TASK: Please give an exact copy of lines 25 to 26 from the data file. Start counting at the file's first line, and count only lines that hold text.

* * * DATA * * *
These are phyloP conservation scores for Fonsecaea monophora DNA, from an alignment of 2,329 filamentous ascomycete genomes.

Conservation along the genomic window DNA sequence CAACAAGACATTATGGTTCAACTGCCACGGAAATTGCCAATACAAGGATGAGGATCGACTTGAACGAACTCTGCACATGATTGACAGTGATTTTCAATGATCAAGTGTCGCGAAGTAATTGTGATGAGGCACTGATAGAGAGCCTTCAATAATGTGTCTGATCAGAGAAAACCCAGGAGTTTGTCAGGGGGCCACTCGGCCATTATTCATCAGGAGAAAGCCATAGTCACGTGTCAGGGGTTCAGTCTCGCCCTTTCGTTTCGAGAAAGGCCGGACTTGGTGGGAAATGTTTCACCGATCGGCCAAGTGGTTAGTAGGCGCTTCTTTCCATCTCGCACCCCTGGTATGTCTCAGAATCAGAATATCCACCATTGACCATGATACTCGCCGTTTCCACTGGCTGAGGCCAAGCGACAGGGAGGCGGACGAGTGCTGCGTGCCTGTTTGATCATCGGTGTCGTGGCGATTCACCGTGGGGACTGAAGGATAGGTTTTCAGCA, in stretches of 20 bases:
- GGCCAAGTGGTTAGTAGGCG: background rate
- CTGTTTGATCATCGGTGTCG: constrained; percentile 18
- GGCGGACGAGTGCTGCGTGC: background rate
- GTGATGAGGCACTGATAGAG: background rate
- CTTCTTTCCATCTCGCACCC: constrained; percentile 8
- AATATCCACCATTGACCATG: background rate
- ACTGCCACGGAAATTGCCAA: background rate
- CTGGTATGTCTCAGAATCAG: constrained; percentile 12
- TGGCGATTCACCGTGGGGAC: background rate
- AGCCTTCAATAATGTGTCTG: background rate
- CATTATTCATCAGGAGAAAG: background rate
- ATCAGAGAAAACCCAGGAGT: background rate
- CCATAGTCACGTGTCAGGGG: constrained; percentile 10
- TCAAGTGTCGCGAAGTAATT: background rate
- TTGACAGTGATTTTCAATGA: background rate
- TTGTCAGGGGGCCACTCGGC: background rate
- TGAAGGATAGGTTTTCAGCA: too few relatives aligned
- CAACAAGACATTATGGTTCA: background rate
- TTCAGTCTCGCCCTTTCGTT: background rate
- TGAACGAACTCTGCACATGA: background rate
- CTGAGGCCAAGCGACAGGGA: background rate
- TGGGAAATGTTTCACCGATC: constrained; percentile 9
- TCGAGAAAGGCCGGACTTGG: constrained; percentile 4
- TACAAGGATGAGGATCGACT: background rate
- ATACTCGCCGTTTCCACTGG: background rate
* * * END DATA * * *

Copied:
- TCGAGAAAGGCCGGACTTGG: constrained; percentile 4
- TACAAGGATGAGGATCGACT: background rate